November is Diabetes Awareness Month -- are you at risk?
According to the Centers for Disease Control and Prevention, 30.3 million Americans have diabetes. While there are many different types of diabetes, the most prevalent, type 2, accounts for the majority of cases.
These statistics are a good reason to inform our community and make a positive difference during National Diabetes Awareness Month.
Diabetes is a problem with your body that causes blood glucose (sugar) levels to rise higher than normal. This is also called hyperglycemia.
Type 2 diabetes (T₂DM) is the most common form of diabetes.
If you have type 2 diabetes, your body does not use insulin properly. This is insulin resistance. At first, your pancreas makes extra insulin to compensate.
But over time, the pancreas isn't able to keep up and fails to make enough insulin to keep in your blood.
Previously, type 2 diabetes was known as "adult onset" or "not insulin dependent diabetes." But both of these terms are now obsolete for the following reasons:
With the rise in obesity rates, we now see type 2 diabetes in children. We also moved away from the term "not insulin dependent" as people with diabetes may need insulin to control blood sugar levels.
Type 2 diabetes is characterized by insulin resistance, which oftentimes is created by excess body mass.
This is different from the other main type of diabetes, called Type 1, which is characterized by insulin deficiency due to an errant autoimmune process.
Some people have characteristics of both types. There are also other types of diabetes as well.
According to the CDC, one in every 10 people has diabetes. Chances are you or a loved one may already have diabetes, pre-diabetes, or is at risk for developing these conditions due to family history, ethnicity, race or body build.
Sounds grim? There is some good news, though.You can minimize your risk, return your pre-diabetic range blood sugar level to normal and prevent or control your diabetes.
Walter Reed National Military Medical Center in Bethesda provides specialized diabetes care. You are only a phone call away from improving your health.
Why is controlling your diabetes so important?
Diabetes is actually considered a risk factor for heart disease. And, like other forms of heart disease, if not controlled, diabetes can lead to heart attack, stroke and peripheral vascular disease.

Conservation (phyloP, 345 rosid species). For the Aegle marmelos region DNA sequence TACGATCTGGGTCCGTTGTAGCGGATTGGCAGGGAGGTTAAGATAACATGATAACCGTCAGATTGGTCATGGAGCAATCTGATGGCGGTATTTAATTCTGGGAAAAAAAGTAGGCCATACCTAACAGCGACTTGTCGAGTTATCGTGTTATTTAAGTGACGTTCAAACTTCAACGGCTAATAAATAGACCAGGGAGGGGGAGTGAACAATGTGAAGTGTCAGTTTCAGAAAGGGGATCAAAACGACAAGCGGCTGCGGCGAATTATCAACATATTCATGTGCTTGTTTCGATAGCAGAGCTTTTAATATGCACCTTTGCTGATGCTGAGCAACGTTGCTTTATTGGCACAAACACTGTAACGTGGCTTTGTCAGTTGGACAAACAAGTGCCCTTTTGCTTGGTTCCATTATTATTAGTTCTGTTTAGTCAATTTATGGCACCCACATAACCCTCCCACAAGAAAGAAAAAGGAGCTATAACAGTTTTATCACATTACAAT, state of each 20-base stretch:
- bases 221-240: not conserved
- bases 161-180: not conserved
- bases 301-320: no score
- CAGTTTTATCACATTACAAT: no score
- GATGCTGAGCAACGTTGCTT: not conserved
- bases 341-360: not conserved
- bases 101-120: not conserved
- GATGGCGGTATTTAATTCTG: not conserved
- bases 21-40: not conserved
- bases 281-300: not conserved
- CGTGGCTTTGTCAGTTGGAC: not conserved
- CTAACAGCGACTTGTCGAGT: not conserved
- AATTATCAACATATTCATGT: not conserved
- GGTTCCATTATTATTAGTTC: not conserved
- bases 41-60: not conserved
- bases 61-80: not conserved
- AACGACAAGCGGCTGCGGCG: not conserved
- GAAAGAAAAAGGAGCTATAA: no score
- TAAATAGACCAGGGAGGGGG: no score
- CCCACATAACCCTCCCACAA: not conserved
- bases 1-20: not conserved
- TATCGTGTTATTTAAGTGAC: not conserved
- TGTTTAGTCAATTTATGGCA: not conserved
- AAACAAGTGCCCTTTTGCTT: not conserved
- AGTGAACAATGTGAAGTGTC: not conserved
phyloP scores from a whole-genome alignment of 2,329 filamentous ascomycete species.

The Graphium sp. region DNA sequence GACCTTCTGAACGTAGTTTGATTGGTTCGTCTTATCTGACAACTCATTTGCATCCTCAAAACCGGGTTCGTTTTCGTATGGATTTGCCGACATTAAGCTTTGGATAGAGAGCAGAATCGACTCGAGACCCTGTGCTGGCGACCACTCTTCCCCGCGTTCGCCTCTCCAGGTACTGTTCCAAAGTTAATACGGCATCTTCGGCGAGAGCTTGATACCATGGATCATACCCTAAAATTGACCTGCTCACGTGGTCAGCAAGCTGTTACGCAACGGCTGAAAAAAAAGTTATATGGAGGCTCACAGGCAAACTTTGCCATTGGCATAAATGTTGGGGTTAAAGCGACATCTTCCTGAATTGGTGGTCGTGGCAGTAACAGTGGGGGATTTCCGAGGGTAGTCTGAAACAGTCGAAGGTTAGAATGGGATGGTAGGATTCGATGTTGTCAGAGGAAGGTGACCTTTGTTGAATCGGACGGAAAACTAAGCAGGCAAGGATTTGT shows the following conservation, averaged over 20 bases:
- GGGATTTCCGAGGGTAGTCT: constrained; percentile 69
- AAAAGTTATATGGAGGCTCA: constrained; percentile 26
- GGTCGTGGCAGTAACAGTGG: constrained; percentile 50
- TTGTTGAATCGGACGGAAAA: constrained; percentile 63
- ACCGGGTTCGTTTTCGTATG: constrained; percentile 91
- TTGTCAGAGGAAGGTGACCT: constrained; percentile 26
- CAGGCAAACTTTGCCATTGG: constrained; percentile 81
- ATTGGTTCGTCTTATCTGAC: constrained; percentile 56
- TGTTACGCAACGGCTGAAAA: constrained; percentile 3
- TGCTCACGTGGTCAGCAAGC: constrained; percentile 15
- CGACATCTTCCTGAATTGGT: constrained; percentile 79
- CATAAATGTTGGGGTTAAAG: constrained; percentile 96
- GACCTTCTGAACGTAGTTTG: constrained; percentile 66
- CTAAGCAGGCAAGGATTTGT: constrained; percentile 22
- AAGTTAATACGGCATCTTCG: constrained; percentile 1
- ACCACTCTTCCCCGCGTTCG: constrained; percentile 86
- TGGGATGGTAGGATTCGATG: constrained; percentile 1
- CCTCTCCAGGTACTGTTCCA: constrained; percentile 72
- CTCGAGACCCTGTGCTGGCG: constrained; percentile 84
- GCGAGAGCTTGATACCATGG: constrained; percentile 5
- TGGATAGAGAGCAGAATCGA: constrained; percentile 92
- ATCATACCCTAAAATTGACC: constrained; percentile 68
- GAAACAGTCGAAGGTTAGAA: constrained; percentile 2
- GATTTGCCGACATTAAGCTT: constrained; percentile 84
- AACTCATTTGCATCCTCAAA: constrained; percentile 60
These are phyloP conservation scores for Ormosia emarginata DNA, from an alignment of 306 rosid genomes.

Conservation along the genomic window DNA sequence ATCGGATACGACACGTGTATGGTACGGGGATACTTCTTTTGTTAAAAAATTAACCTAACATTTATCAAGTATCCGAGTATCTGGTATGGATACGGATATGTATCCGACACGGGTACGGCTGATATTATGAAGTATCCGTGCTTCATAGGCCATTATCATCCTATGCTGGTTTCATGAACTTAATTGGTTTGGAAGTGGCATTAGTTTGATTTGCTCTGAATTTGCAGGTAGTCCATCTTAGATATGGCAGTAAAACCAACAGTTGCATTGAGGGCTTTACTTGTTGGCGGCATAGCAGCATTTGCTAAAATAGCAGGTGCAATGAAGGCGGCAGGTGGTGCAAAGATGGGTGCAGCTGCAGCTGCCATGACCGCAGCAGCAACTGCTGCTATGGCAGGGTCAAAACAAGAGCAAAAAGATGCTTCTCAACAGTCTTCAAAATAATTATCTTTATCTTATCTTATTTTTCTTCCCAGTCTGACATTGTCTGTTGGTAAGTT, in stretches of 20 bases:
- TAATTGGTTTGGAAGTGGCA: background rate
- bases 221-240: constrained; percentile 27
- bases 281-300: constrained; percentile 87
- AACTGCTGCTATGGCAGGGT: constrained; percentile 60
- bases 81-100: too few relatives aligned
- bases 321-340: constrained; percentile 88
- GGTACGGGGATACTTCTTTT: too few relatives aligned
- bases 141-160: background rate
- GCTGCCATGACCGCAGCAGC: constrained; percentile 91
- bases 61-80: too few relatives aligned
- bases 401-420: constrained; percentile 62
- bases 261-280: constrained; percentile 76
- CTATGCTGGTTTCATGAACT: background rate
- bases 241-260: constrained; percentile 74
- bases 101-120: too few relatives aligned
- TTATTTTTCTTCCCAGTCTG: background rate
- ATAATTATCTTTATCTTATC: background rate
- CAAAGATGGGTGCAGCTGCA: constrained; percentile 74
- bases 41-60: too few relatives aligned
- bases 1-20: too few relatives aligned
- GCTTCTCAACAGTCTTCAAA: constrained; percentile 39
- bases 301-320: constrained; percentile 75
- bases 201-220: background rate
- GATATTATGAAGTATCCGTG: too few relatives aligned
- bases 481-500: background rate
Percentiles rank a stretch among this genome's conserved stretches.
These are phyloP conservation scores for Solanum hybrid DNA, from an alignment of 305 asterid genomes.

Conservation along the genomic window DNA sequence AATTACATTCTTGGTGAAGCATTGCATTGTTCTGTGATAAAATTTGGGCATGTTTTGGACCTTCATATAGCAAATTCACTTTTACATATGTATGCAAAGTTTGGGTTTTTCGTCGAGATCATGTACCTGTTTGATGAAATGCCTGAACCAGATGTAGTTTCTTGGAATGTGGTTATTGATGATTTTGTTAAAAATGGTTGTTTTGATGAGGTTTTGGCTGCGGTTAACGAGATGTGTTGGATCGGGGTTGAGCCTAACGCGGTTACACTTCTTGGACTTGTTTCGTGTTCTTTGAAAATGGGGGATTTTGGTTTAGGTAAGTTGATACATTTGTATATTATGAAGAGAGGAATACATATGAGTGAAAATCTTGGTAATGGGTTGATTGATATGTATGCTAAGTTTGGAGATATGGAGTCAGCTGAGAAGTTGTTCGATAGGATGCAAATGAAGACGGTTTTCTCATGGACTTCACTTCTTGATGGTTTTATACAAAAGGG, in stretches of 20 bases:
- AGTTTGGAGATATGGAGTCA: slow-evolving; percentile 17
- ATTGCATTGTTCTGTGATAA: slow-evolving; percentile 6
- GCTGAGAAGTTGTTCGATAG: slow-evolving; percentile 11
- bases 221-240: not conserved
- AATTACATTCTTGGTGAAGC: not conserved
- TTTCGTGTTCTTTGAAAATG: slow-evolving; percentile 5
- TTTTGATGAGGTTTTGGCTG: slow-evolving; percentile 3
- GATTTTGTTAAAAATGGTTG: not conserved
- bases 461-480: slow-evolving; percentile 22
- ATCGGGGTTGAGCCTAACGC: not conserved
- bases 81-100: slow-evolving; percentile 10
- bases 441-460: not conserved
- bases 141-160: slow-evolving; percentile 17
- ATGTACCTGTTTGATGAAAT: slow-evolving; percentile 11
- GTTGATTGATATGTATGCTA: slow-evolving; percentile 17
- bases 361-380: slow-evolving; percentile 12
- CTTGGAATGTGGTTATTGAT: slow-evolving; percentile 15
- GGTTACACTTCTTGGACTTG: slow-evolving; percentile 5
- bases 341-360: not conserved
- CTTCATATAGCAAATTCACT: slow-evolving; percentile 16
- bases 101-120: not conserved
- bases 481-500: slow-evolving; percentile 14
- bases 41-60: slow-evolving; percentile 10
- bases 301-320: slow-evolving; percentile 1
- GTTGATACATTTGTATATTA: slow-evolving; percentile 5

In addition to these conditions, sustained high blood sugars or uncontrolled diabetes can also negatively impact the tiny blood vessels located in the retina of the eye -- impairing vision -- as well as in the kidneys -- impairing renal function.
By controlling the blood sugars, you can prevent the onset and progression of complications.
Controlling diabetes starts with achieving or maintaining a healthy body weight, accomplished with a well-balanced meal plan and daily exercise.
Tricare now covers pharmacologic support for weight loss as well as weight-loss surgery for qualifying patients.
For those who cannot control their diabetes with a regimented lifestyle, there are medications to help. In the 1980s, there were only two different types of oral medications (pills) and injectable insulin. Today, there are nine different types of medications.
Additional preventative measures include visiting an eye doctor for a dilated exam, having your feet examined by a qualified provider, keeping your blood pressure and cholesterol levels in control, and keeping up with routine laboratory procedures on a regular basis.
The American Diabetes Association also recommends periodic monitoring of your blood sugar level.
For Tricare beneficiaries, a blood glucose meter and supplies may be available with your provider's prescription.
So, don't wait! If you or your loved ones has diabetes, be sure to see a specialist at least once a year.
For more information on diabetes, visit the CDC website at cdc.gov or the American Diabetes Association website at diabetes.org, or call the Kimbrough Ambulatory Care Center Public Health Nurse at 301-677-8993.